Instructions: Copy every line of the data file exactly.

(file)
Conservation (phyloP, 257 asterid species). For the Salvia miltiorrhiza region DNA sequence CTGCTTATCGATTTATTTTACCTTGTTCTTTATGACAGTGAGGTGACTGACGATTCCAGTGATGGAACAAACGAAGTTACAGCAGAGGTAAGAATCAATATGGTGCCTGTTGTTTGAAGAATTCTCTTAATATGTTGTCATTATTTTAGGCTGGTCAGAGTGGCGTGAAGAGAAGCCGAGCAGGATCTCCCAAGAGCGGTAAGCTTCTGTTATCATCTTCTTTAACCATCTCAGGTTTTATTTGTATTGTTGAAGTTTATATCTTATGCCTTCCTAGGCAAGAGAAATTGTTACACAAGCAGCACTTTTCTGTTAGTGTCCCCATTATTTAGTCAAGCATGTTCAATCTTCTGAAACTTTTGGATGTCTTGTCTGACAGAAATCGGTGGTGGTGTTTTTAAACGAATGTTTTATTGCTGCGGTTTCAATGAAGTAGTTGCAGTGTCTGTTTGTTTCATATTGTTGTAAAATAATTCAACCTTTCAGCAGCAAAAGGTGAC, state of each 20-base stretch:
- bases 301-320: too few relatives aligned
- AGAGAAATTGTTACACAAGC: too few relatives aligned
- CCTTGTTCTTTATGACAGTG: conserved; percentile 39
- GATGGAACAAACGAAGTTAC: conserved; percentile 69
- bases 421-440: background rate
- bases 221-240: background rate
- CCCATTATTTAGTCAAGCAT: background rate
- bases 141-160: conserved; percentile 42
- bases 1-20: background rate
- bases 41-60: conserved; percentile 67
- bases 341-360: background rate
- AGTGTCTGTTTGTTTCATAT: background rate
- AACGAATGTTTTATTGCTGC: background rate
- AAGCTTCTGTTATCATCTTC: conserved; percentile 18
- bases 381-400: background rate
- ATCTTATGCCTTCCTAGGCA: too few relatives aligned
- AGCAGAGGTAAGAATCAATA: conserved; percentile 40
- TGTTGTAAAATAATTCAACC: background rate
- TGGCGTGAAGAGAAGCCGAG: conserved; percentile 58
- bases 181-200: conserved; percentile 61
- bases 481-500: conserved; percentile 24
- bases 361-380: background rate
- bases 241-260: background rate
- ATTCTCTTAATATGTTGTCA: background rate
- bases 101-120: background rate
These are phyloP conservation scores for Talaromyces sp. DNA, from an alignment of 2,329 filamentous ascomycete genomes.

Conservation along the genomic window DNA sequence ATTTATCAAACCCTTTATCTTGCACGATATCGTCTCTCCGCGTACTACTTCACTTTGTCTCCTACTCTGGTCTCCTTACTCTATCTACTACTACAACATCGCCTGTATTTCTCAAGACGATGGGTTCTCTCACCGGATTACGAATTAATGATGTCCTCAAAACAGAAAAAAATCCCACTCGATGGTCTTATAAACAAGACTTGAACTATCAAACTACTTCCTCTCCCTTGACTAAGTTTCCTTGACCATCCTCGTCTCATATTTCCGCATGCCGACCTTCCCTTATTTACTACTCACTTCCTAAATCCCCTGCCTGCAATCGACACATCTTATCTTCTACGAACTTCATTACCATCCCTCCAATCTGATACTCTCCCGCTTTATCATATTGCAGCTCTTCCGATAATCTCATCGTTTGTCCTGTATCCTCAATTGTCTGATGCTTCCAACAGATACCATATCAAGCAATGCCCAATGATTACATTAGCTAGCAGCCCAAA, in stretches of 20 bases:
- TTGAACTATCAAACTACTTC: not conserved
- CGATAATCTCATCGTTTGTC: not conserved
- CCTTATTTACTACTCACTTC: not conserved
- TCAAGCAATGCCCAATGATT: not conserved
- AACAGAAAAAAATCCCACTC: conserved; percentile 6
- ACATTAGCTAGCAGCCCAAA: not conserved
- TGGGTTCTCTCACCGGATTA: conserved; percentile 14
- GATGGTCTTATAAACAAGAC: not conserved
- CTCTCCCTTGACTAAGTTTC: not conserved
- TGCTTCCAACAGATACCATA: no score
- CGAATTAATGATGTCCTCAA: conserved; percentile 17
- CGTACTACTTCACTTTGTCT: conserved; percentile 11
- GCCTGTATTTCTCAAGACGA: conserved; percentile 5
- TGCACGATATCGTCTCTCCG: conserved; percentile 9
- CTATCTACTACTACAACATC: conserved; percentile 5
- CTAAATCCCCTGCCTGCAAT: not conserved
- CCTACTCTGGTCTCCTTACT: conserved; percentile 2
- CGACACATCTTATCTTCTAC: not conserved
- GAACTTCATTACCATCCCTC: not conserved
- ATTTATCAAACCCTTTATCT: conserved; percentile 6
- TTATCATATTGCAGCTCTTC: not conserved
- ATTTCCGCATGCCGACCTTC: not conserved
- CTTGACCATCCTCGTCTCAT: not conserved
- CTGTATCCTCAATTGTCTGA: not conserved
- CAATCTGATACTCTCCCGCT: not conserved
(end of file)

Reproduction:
Conservation (phyloP, 257 asterid species). For the Salvia miltiorrhiza region DNA sequence CTGCTTATCGATTTATTTTACCTTGTTCTTTATGACAGTGAGGTGACTGACGATTCCAGTGATGGAACAAACGAAGTTACAGCAGAGGTAAGAATCAATATGGTGCCTGTTGTTTGAAGAATTCTCTTAATATGTTGTCATTATTTTAGGCTGGTCAGAGTGGCGTGAAGAGAAGCCGAGCAGGATCTCCCAAGAGCGGTAAGCTTCTGTTATCATCTTCTTTAACCATCTCAGGTTTTATTTGTATTGTTGAAGTTTATATCTTATGCCTTCCTAGGCAAGAGAAATTGTTACACAAGCAGCACTTTTCTGTTAGTGTCCCCATTATTTAGTCAAGCATGTTCAATCTTCTGAAACTTTTGGATGTCTTGTCTGACAGAAATCGGTGGTGGTGTTTTTAAACGAATGTTTTATTGCTGCGGTTTCAATGAAGTAGTTGCAGTGTCTGTTTGTTTCATATTGTTGTAAAATAATTCAACCTTTCAGCAGCAAAAGGTGAC, state of each 20-base stretch:
- bases 301-320: too few relatives aligned
- AGAGAAATTGTTACACAAGC: too few relatives aligned
- CCTTGTTCTTTATGACAGTG: conserved; percentile 39
- GATGGAACAAACGAAGTTAC: conserved; percentile 69
- bases 421-440: background rate
- bases 221-240: background rate
- CCCATTATTTAGTCAAGCAT: background rate
- bases 141-160: conserved; percentile 42
- bases 1-20: background rate
- bases 41-60: conserved; percentile 67
- bases 341-360: background rate
- AGTGTCTGTTTGTTTCATAT: background rate
- AACGAATGTTTTATTGCTGC: background rate
- AAGCTTCTGTTATCATCTTC: conserved; percentile 18
- bases 381-400: background rate
- ATCTTATGCCTTCCTAGGCA: too few relatives aligned
- AGCAGAGGTAAGAATCAATA: conserved; percentile 40
- TGTTGTAAAATAATTCAACC: background rate
- TGGCGTGAAGAGAAGCCGAG: conserved; percentile 58
- bases 181-200: conserved; percentile 61
- bases 481-500: conserved; percentile 24
- bases 361-380: background rate
- bases 241-260: background rate
- ATTCTCTTAATATGTTGTCA: background rate
- bases 101-120: background rate
These are phyloP conservation scores for Talaromyces sp. DNA, from an alignment of 2,329 filamentous ascomycete genomes.

Conservation along the genomic window DNA sequence ATTTATCAAACCCTTTATCTTGCACGATATCGTCTCTCCGCGTACTACTTCACTTTGTCTCCTACTCTGGTCTCCTTACTCTATCTACTACTACAACATCGCCTGTATTTCTCAAGACGATGGGTTCTCTCACCGGATTACGAATTAATGATGTCCTCAAAACAGAAAAAAATCCCACTCGATGGTCTTATAAACAAGACTTGAACTATCAAACTACTTCCTCTCCCTTGACTAAGTTTCCTTGACCATCCTCGTCTCATATTTCCGCATGCCGACCTTCCCTTATTTACTACTCACTTCCTAAATCCCCTGCCTGCAATCGACACATCTTATCTTCTACGAACTTCATTACCATCCCTCCAATCTGATACTCTCCCGCTTTATCATATTGCAGCTCTTCCGATAATCTCATCGTTTGTCCTGTATCCTCAATTGTCTGATGCTTCCAACAGATACCATATCAAGCAATGCCCAATGATTACATTAGCTAGCAGCCCAAA, in stretches of 20 bases:
- TTGAACTATCAAACTACTTC: not conserved
- CGATAATCTCATCGTTTGTC: not conserved
- CCTTATTTACTACTCACTTC: not conserved
- TCAAGCAATGCCCAATGATT: not conserved
- AACAGAAAAAAATCCCACTC: conserved; percentile 6
- ACATTAGCTAGCAGCCCAAA: not conserved
- TGGGTTCTCTCACCGGATTA: conserved; percentile 14
- GATGGTCTTATAAACAAGAC: not conserved
- CTCTCCCTTGACTAAGTTTC: not conserved
- TGCTTCCAACAGATACCATA: no score
- CGAATTAATGATGTCCTCAA: conserved; percentile 17
- CGTACTACTTCACTTTGTCT: conserved; percentile 11
- GCCTGTATTTCTCAAGACGA: conserved; percentile 5
- TGCACGATATCGTCTCTCCG: conserved; percentile 9
- CTATCTACTACTACAACATC: conserved; percentile 5
- CTAAATCCCCTGCCTGCAAT: not conserved
- CCTACTCTGGTCTCCTTACT: conserved; percentile 2
- CGACACATCTTATCTTCTAC: not conserved
- GAACTTCATTACCATCCCTC: not conserved
- ATTTATCAAACCCTTTATCT: conserved; percentile 6
- TTATCATATTGCAGCTCTTC: not conserved
- ATTTCCGCATGCCGACCTTC: not conserved
- CTTGACCATCCTCGTCTCAT: not conserved
- CTGTATCCTCAATTGTCTGA: not conserved
- CAATCTGATACTCTCCCGCT: not conserved